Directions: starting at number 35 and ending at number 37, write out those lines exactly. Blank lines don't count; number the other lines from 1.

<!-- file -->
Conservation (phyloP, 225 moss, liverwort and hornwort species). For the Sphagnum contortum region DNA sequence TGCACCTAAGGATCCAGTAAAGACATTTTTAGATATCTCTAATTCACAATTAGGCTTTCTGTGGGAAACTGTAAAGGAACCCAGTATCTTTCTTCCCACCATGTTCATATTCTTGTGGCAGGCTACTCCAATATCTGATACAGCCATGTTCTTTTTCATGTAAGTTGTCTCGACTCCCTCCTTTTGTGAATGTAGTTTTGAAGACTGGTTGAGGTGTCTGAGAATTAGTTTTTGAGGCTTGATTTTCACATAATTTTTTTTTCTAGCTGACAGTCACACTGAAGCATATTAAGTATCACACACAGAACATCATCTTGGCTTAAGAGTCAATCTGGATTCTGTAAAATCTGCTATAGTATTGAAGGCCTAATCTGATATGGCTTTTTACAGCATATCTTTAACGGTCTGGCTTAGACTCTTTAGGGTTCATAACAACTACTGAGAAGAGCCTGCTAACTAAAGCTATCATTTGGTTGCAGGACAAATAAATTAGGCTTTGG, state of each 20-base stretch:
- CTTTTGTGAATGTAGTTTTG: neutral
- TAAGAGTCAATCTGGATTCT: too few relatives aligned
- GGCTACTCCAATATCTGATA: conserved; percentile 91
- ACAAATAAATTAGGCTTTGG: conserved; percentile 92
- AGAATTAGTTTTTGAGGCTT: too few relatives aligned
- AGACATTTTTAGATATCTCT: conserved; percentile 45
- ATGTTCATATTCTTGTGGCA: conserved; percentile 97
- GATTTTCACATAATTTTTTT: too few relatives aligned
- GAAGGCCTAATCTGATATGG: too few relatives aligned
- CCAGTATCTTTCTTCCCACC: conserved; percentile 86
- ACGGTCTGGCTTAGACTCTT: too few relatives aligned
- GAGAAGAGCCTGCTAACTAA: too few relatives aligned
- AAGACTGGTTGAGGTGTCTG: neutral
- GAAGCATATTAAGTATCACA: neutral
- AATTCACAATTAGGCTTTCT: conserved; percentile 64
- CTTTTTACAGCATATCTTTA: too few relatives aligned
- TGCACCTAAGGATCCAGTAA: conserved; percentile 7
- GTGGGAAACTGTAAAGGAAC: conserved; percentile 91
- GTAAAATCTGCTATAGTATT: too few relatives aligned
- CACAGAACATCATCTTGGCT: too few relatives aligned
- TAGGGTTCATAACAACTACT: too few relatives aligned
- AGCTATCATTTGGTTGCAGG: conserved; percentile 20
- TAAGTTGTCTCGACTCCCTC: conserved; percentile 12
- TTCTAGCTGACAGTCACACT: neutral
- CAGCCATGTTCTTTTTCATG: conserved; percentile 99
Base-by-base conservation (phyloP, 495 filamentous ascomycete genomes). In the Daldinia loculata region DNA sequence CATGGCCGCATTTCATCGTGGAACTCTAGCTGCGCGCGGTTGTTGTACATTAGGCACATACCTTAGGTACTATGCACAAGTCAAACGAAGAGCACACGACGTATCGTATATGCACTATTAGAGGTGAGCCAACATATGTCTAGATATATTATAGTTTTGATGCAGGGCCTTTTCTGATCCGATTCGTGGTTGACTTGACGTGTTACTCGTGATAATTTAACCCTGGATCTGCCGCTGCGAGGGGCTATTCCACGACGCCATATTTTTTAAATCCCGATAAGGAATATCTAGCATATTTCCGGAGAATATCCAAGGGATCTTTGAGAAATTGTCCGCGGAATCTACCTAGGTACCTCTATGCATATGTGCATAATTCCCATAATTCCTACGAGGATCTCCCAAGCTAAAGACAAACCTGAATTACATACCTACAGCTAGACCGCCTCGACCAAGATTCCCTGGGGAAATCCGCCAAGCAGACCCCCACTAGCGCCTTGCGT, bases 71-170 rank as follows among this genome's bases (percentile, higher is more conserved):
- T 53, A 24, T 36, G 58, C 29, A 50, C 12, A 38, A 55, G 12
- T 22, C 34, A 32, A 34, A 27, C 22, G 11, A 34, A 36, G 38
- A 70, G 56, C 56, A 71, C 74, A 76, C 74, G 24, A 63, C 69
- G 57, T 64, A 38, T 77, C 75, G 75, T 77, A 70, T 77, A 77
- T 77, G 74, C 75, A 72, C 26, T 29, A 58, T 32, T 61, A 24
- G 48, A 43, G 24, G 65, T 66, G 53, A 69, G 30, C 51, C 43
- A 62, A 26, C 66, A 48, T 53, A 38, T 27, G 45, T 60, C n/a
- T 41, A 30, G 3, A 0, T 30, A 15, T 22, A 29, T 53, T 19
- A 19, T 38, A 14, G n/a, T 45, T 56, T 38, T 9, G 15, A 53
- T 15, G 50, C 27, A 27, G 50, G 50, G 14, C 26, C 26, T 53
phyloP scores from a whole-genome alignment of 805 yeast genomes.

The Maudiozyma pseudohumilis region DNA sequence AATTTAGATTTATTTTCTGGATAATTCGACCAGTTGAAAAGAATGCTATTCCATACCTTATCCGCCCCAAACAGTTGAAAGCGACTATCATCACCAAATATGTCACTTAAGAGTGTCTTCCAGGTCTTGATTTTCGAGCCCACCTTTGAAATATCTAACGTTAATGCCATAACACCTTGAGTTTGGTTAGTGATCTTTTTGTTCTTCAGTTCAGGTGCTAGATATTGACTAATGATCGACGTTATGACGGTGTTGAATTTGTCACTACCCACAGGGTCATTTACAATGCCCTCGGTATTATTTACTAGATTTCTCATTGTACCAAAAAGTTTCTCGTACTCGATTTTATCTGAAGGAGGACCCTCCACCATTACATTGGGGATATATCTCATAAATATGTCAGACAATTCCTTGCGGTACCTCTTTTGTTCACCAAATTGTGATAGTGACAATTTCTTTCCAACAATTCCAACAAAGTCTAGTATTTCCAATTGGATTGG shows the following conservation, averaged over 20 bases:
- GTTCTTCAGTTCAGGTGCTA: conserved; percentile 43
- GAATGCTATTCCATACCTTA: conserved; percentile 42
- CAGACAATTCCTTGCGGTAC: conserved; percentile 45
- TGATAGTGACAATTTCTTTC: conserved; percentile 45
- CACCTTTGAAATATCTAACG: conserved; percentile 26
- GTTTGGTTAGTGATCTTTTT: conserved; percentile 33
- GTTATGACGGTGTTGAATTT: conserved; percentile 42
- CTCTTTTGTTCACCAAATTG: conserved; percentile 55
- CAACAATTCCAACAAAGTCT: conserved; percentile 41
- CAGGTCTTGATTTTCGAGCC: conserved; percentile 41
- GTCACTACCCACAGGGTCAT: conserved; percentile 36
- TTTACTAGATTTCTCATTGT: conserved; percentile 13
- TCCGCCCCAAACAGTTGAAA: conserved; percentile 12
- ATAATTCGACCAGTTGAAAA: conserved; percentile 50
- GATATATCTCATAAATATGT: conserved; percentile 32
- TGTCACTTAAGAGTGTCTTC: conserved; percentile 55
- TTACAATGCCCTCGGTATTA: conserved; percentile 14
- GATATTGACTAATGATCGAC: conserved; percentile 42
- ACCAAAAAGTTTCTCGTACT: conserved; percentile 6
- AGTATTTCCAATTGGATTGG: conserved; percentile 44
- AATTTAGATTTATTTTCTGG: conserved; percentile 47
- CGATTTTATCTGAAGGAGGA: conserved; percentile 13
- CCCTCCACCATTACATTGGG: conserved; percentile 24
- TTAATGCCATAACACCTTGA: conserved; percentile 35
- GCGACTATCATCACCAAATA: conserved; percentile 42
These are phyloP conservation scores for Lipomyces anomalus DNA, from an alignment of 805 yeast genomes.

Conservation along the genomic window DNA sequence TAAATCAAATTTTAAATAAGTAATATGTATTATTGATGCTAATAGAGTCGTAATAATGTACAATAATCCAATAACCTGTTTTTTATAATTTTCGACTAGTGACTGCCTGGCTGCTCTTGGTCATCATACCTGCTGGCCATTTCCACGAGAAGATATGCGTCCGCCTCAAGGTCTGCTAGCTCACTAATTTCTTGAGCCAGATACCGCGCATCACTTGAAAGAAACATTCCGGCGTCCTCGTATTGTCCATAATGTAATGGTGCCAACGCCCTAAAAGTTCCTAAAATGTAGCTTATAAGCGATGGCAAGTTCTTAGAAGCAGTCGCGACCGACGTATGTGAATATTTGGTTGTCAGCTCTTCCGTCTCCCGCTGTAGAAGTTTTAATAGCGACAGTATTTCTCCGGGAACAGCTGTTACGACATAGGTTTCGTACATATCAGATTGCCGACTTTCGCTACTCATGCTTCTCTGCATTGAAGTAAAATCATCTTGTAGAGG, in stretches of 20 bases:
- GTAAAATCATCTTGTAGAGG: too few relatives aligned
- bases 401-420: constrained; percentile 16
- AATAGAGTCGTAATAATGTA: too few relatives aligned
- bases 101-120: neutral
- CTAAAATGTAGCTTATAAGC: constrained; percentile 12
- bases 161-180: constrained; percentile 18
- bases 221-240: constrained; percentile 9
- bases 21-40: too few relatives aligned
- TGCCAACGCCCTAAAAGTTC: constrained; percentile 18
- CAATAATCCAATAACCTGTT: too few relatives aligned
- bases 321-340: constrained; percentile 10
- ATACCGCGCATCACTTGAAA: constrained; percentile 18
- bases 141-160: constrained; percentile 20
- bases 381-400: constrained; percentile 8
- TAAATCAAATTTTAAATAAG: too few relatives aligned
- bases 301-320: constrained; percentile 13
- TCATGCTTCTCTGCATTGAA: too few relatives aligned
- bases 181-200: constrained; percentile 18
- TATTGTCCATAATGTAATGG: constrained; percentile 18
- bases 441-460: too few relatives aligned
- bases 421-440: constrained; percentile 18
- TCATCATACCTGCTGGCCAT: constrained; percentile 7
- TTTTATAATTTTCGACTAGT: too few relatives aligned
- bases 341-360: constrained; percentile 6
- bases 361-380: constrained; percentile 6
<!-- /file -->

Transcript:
- T 41, A 30, G 3, A 0, T 30, A 15, T 22, A 29, T 53, T 19
- A 19, T 38, A 14, G n/a, T 45, T 56, T 38, T 9, G 15, A 53
- T 15, G 50, C 27, A 27, G 50, G 50, G 14, C 26, C 26, T 53